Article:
From The Critics
Milosz has experienced the twentieth century in a profound way, and his poetry and prose deal with life directly and purposefully. This book, inspired by a Polish literary genre called abecadlo, presents a poetic form as old as the ancient Hebrew acrostics. "My time, my twentieth century, weighs on me as a host of voices and the faces of people whom I once knew," writes Milosz, whose extraordinary biography is inextricably connected to the genius of his work. From A to Z, the poet describes the lives of friends, relatives and co-workers who have endured politically motivated psychological torture, mass deportations, concentration camps and summary executions. Their stories reflect the terrible consequences of warped idealism and social determinism. The great poet's observations of the horrors visited on Poland in the 1940s are characterized by wisdom rather than nihilism. Readers who take seriously poetry, history and philosophy should read Milosz's work.
—Stephen Whited

ISBN 0670894869 Collected Stories
Saul Bellow
Viking
464 pages
Publishers Weekly - Publisher's Weekly
"Man has been given to understand/ that he lives only by the grace of those in power./ Let him therefore busy himself sipping coffee, catching butterflies." So muses Polish migr poet and Nobel laureate Milosz in one of his earlier poems, and such might be the principle guiding this most recent collection of his writings. Bits and pieces of memoir are ranged in alphabetical order, making up a curious glossary of a life lived in Poland and the United States and a literary career spanning six decades. Reminiscences of Poland before, during and after WWII occupy much of the volume. Even when Milosz is chronicling his life since he settled permanently in California in 1960, after a period of exile in France, his memories center on friends made in childhood at school in Wilno. Brief character sketches are intermixed with reflections on subjects like Milosz's sense of obligation to the Polish language and Polish literary tradition, his admiration of poets like Walt Whitman and Joseph Brodsky, and, more generally, on themes like curiosity, fame and terror. It is these sections that will engage American readers, who elsewhere are likely to flounder in a sea of names. The fragments of autobiography collected in this edition represent only a selection from the texts of two Polish ABCs, and readers will be grateful for the culling. It is difficult to escape the sense that--like butterflies in a dusty case--the scraps of memory affixed here have lost their living glitter. (Jan.) Copyright 2000 Cahners Business Information.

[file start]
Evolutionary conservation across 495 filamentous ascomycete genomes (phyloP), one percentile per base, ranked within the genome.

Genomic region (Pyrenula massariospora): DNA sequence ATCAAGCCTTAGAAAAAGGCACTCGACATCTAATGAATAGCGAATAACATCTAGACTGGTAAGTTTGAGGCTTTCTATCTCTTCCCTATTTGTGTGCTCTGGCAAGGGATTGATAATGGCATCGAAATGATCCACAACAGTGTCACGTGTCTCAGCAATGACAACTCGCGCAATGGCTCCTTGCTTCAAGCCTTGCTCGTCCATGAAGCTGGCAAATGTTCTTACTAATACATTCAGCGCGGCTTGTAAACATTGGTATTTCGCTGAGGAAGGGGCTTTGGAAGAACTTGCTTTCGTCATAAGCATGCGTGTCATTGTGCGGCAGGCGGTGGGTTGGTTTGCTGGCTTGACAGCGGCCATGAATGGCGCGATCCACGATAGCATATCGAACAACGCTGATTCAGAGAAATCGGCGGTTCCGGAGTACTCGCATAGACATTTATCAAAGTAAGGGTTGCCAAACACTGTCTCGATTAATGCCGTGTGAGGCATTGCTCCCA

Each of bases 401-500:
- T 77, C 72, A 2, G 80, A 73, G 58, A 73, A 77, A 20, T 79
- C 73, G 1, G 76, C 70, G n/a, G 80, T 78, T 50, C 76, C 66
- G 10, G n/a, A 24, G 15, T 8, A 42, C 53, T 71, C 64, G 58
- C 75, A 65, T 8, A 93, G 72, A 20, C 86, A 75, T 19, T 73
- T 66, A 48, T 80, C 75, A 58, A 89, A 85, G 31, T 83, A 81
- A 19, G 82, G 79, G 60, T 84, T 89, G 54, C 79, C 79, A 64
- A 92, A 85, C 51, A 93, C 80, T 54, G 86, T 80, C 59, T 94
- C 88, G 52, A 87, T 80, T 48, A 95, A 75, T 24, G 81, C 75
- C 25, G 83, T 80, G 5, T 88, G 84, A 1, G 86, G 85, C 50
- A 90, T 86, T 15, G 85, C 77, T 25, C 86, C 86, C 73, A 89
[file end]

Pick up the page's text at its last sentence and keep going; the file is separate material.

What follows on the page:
Library Journal
The Nobel prize winner's thoughts and memories--in ABC format, a popular genre in his native Poland. Copyright 2000 Cahners Business Information.\
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Product Details

  • ISBN-13: 9780374527952
  • Publisher: Farrar, Straus and Giroux
  • Publication date: 1/28/2002
  • Edition description: First Edition
  • Edition number: 1
  • Pages: 320
  • Product dimensions: 5.25 (w) x 8.00 (h) x 0.71 (d)

Meet the Author

Czeslaw Milosz is the winner of the 1978 Neustadt International Prize in Literature and the 1980 Nobel Prize in Literature. Since 1962 he has been a professor, now emeritus, of Slavic Languages and Literatures at the University of California, Berkeley. His most recent publications are Striving Towards Being: The Letters of Czeslaw Milosz and Thomas Merton (FSG, 1997)and Road-side Dog (FSG, 1998). He lives in Berkeley, California and Krakow, Poland.